The OpenStack VPNaaS feature is an experimental release, and APIs may change in the future. The Cisco VPNaaS implementation requires a Cisco CSR and N1kV. Contact Cisco Sales for more information on these products.

Note: This software is provided "as is," and in no event does Cisco warrant that the software is error free or that customer will be able to operate the software without problems or interruptions.

Prerequisites

There are several things needed to setup an OpenStack cloud for VPN operation with CSR:

  • A CSR 3.13 .qcow2 image.
  • Latest N1kV .iso and .deb images
  • CSR licenses (contact Cisco Sales)
  • Cisco Juno+ Devstack repository
  • Community Kilo or Cisco Juno+ repos for OpenStack projects.
  • Adequate hardware (CPU/memory) for running OpenStack with CSR images (TODO link to UCS...)
  • Connectivity to another OpenStack (e.g. DevStack) cloud or compatible IPSec VPN site-to-site device (virtual or physical).


Assumptions:

  • You have a basic understanding of how to start up DevStack (http://devstack.org/).
  • You have some familiarity with how to configure (from a user's perspective) OpenStack's VPN with either Horizon or the Neutron client.
  • You're using Ubuntu Server 14.04 LTS (64 bit, obviously) on your host will all current updates. Using a different operating system is left as an exercise for the reader.


In this guide, we'll focus on the detailed steps needed to set up one of the two sites for the IPSec site-to-site VPN connectivity. The example uses the same method for the other site (with just brief info on the different IPs used), and you can follow the same instructions to create a complete site-to-site connection with two clouds using a CSR. Alternately, you can employ the reference OpenStack VPN implementation or a compatible virtual or physical VPN device for the other end of the site-to-site VPN connection.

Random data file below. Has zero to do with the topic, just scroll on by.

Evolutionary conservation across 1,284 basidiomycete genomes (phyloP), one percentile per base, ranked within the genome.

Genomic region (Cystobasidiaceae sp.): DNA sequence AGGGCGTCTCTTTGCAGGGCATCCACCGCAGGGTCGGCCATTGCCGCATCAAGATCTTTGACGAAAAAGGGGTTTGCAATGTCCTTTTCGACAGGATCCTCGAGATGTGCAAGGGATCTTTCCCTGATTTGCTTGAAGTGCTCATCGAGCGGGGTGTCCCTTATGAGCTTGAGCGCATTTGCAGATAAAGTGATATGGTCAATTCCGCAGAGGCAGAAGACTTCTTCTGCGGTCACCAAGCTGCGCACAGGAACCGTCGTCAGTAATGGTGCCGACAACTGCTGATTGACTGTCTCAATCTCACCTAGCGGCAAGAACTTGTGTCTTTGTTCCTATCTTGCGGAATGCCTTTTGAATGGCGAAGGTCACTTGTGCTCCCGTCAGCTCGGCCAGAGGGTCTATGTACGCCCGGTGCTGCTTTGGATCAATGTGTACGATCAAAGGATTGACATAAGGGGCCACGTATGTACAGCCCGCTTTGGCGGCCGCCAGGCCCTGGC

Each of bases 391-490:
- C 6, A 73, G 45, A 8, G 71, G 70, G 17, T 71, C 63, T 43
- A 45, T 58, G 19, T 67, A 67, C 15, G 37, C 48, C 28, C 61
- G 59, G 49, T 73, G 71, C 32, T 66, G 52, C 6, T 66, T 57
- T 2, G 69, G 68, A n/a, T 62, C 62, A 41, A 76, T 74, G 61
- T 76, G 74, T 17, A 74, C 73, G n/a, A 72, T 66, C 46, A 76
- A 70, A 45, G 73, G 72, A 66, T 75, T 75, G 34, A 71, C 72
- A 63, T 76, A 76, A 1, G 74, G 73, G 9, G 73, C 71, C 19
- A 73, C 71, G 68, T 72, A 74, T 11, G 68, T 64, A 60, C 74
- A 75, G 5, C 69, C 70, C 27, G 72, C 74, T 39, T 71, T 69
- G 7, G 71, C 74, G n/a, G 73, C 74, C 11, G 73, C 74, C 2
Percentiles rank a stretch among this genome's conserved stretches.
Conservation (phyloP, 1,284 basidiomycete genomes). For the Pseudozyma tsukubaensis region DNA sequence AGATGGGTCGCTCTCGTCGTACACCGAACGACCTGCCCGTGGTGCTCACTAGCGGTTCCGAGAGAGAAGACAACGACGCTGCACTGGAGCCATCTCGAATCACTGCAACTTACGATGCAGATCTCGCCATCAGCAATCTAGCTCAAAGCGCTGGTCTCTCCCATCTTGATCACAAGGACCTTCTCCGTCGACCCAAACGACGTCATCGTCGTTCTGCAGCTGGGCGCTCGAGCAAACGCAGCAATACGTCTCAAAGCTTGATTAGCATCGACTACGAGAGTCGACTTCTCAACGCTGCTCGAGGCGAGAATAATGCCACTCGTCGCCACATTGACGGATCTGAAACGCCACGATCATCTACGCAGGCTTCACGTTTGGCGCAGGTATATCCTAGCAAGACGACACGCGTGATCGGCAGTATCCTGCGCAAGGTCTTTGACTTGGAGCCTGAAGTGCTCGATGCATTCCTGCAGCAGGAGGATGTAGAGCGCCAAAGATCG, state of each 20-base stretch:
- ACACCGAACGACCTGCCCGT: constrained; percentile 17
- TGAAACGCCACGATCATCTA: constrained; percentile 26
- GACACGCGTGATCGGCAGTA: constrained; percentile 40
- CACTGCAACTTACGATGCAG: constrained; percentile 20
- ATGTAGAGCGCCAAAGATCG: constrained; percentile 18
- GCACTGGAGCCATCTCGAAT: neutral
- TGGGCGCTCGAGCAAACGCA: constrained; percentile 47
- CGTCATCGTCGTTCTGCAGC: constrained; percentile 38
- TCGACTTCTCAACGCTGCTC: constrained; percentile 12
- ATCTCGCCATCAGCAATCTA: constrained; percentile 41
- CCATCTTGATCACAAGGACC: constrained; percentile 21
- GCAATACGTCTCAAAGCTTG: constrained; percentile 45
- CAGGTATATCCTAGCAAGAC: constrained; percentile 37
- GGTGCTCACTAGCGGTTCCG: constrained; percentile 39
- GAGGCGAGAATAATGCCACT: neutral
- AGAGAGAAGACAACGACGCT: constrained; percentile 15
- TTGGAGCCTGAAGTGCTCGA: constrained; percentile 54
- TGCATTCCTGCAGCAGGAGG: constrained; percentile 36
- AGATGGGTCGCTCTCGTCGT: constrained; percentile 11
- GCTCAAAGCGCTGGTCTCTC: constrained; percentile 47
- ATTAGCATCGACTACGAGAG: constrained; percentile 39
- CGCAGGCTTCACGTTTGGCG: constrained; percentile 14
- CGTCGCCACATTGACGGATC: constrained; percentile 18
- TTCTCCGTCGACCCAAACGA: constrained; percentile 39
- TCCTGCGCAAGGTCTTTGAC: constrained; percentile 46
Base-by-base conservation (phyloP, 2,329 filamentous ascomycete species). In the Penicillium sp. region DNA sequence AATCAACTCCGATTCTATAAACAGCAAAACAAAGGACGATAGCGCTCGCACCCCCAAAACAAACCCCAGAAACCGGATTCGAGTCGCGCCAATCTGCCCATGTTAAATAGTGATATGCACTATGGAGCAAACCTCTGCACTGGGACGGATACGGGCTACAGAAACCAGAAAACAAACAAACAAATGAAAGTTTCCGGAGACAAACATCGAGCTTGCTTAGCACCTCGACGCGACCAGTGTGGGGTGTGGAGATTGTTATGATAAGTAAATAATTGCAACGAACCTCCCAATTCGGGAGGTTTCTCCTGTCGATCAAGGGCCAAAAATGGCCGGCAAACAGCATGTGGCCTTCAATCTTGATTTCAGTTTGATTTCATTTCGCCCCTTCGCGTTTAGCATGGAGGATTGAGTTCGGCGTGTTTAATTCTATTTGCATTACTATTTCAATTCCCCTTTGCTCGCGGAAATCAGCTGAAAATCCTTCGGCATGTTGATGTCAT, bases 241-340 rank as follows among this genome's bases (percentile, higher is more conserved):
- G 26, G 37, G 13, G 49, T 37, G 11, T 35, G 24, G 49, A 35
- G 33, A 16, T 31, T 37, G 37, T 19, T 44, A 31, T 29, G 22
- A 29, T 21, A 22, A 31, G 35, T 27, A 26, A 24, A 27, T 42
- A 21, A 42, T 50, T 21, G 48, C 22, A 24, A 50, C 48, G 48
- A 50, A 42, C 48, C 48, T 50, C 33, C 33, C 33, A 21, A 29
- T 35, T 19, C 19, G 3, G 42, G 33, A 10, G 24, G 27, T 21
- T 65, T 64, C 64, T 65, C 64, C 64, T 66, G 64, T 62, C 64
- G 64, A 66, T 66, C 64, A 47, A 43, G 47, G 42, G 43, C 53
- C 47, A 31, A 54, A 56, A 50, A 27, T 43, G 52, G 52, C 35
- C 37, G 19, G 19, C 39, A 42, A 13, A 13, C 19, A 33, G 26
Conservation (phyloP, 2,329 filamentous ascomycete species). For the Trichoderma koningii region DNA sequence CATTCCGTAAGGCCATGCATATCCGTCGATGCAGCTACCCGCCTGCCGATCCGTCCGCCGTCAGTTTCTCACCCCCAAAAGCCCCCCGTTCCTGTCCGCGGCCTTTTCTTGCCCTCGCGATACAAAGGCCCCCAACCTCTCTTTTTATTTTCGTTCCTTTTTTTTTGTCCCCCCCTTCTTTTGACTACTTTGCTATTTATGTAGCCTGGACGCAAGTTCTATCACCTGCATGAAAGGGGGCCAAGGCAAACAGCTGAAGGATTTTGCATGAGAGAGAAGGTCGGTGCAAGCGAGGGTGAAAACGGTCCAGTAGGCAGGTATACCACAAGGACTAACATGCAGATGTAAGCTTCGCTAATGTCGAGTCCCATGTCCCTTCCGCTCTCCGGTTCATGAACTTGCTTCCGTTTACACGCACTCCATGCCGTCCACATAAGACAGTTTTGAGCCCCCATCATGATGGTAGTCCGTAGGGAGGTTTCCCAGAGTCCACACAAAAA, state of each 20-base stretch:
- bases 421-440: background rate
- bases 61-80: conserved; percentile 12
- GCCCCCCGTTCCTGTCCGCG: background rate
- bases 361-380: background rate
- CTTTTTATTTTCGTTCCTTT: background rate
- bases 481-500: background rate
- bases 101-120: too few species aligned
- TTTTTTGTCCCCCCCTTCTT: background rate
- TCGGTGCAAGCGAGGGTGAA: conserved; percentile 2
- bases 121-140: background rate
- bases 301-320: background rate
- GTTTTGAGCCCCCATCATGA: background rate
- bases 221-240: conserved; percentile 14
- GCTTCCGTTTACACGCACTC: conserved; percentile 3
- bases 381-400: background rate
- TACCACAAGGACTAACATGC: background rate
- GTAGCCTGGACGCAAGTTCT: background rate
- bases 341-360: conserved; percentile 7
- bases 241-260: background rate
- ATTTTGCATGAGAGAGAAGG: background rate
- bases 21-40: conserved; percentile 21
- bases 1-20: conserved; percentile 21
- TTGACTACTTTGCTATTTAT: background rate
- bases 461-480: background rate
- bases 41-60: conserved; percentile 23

Topology

In the example configuration, we have this physical topology:

Physical Topology.png

There are two UCS systems, which will each host an OpenStack (using DevStack) cloud for the site-to-site VPN end-points. A physical connection between the two nodes will be used for the "public" network (172.32.1.0/24), where traffic between the private networks (10.1.0.0/24 and 10.2.0.0/24) will be encrypted. In this lab setup, the physical switch used for the public network has its interfaces set up as trunk ports, allowing VLAN 321.

There is an internal sub-network on each node (10.0.32.0/24 and 10.0.33.0/24) for management of the CSR during operation, and another network (192.168.200.0/24) for setup of the clouds. Note: Internally, OpenStack uses 192.168.168.2 to communicate with the N1kV that is created.

Logically, we have the following topology for the first cloud, running on the devstack-32 host:

Devstack-32.png